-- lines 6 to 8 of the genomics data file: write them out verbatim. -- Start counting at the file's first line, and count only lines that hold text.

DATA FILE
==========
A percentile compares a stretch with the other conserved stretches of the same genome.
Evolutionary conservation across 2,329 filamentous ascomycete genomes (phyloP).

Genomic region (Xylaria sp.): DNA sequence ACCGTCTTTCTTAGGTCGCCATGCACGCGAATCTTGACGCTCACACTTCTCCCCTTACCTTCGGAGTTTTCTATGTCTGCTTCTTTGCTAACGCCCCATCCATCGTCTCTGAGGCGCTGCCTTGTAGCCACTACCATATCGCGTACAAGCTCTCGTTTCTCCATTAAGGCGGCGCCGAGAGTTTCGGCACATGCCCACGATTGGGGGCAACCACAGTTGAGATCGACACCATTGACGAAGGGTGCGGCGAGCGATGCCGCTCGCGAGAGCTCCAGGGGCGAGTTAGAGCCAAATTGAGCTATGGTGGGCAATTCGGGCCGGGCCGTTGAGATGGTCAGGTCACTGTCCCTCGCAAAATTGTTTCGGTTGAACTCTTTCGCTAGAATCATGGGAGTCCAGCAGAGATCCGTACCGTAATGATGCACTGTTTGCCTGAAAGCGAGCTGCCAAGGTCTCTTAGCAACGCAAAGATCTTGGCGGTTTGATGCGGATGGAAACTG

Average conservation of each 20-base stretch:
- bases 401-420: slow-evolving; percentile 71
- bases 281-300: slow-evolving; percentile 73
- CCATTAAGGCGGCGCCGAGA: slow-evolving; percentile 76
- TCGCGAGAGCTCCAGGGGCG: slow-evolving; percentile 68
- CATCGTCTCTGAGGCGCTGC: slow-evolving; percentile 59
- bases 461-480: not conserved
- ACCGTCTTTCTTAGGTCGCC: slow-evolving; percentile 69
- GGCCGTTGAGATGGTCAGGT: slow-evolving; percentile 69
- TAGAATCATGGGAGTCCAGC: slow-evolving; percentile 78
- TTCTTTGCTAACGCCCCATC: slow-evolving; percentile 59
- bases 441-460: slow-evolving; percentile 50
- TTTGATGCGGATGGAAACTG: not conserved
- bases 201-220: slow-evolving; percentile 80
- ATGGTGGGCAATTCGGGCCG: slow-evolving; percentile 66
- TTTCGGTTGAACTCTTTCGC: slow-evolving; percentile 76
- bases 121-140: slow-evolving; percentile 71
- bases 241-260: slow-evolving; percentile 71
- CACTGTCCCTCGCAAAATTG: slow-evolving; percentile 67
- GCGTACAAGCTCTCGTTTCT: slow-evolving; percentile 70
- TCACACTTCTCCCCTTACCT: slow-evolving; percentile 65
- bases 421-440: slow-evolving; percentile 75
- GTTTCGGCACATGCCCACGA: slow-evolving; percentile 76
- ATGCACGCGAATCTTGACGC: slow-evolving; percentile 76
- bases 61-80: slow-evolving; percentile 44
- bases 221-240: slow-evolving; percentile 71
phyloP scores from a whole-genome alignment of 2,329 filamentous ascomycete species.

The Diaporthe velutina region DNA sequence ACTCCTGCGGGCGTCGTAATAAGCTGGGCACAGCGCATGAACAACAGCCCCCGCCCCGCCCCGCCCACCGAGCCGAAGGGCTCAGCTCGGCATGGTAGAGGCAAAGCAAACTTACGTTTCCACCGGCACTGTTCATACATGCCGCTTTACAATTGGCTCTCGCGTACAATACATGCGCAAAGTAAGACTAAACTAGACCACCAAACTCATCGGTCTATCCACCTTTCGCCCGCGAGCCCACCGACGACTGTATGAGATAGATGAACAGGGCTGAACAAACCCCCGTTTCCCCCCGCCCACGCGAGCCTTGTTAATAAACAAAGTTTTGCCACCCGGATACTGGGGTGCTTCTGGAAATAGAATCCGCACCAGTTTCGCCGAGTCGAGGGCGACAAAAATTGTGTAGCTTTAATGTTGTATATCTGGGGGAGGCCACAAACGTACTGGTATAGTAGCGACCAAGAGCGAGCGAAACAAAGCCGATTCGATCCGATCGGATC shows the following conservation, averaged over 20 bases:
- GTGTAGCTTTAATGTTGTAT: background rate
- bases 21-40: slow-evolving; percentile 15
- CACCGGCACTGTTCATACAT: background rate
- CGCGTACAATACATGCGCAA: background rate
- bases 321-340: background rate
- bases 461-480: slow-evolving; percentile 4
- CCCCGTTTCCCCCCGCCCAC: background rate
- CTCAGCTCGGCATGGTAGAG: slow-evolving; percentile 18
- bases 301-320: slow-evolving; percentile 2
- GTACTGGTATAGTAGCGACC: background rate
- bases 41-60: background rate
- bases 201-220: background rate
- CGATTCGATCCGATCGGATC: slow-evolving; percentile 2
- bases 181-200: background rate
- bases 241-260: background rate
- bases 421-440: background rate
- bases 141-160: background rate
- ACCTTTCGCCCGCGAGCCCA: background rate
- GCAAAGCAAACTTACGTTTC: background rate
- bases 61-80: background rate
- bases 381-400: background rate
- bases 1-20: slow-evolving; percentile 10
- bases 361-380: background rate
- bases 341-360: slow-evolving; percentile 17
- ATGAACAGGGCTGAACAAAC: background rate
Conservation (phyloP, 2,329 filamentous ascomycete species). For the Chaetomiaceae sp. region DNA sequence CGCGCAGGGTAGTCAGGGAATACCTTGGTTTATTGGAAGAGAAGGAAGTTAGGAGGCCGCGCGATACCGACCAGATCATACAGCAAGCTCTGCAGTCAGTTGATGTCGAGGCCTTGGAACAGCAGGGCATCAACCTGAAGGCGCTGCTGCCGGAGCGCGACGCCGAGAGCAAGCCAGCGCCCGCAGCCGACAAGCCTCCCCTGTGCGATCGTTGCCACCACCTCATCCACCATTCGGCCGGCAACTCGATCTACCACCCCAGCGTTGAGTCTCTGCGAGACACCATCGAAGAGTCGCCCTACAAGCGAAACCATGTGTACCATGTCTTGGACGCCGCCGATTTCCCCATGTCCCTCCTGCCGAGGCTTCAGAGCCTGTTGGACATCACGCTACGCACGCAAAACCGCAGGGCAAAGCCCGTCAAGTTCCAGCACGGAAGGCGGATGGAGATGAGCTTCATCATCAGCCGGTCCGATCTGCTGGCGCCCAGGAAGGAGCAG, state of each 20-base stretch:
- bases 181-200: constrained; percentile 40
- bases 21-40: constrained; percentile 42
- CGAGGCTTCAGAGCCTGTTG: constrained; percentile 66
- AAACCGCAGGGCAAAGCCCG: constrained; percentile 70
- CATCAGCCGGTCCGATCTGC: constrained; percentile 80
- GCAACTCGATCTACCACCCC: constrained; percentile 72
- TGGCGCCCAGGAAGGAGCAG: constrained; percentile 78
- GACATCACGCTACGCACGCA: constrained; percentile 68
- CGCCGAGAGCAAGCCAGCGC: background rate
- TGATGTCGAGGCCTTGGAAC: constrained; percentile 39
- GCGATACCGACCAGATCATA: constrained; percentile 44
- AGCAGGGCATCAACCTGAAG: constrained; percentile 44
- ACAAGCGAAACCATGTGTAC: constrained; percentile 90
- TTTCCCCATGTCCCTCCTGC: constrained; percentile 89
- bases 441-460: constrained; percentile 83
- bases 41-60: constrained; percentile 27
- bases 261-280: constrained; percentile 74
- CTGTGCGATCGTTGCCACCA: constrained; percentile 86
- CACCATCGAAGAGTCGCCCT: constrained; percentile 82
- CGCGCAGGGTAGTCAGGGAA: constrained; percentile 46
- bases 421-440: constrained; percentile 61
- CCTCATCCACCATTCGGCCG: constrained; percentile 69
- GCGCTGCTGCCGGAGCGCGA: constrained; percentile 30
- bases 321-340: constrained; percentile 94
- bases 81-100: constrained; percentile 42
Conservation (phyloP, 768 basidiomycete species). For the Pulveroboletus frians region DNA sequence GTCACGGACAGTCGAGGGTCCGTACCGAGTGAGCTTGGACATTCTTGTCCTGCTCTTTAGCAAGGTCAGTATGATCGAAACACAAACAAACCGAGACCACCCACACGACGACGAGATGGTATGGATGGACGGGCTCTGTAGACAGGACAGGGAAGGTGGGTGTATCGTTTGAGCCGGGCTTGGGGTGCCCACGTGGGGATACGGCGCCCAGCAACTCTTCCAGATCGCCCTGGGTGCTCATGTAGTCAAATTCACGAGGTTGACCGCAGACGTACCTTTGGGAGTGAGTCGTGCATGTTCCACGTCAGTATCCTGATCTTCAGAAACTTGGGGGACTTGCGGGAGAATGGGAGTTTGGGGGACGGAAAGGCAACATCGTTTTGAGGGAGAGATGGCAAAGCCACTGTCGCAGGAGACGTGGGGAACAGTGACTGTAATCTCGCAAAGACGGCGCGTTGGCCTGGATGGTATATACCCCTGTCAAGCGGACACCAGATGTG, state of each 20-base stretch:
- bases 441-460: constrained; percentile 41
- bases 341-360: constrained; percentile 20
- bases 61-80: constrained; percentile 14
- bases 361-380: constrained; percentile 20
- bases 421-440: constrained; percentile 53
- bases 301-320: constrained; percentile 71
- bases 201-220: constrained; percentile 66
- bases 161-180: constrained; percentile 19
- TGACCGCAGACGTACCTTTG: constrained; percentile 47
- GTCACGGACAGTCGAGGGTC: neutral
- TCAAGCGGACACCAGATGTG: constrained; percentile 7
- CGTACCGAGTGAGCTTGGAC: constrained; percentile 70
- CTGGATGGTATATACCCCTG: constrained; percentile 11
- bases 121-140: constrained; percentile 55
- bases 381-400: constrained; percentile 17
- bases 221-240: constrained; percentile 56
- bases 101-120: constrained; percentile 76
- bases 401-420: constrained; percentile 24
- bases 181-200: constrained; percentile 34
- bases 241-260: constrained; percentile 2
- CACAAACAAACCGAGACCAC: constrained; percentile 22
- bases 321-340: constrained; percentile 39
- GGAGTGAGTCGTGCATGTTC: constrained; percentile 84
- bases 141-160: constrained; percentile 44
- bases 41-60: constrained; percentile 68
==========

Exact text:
- bases 281-300: slow-evolving; percentile 73
- CCATTAAGGCGGCGCCGAGA: slow-evolving; percentile 76
- TCGCGAGAGCTCCAGGGGCG: slow-evolving; percentile 68